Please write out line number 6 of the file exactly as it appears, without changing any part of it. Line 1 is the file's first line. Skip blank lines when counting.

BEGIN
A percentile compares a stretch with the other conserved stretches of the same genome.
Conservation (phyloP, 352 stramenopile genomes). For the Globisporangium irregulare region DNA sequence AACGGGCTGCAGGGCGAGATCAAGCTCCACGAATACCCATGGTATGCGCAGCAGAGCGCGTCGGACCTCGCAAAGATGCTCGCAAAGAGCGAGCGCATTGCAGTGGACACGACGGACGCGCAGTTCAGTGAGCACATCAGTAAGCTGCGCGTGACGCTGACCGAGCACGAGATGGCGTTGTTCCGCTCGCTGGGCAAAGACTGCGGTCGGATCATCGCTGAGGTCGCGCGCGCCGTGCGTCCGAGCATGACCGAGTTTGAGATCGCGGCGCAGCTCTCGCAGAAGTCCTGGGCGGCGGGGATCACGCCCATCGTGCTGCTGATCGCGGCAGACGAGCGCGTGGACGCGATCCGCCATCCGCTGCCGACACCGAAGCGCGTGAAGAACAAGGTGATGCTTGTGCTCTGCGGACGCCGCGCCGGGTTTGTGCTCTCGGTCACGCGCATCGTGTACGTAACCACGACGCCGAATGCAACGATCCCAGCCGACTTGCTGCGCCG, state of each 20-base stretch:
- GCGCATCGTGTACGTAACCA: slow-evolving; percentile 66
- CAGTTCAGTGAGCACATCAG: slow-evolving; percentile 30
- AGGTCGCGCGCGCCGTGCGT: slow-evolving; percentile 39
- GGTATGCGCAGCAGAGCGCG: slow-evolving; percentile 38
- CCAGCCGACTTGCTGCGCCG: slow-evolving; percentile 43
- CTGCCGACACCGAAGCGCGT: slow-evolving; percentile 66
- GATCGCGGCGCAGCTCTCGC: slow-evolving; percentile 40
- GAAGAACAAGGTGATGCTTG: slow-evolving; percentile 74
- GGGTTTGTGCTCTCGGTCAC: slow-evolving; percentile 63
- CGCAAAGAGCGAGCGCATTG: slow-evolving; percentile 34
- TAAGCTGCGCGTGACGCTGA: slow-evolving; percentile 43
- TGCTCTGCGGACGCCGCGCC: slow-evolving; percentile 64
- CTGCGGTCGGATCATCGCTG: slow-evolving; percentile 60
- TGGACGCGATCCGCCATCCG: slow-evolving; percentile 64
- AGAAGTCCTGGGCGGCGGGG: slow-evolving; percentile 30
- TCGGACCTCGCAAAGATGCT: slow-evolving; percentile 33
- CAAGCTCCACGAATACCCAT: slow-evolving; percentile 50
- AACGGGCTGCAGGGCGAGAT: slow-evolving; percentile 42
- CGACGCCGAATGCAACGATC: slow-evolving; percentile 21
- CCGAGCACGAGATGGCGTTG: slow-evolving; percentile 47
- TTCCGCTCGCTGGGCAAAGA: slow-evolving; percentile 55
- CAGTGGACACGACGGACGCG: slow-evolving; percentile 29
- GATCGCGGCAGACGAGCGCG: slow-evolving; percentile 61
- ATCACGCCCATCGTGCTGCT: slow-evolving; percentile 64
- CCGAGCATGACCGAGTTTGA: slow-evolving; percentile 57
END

- GGTATGCGCAGCAGAGCGCG: slow-evolving; percentile 38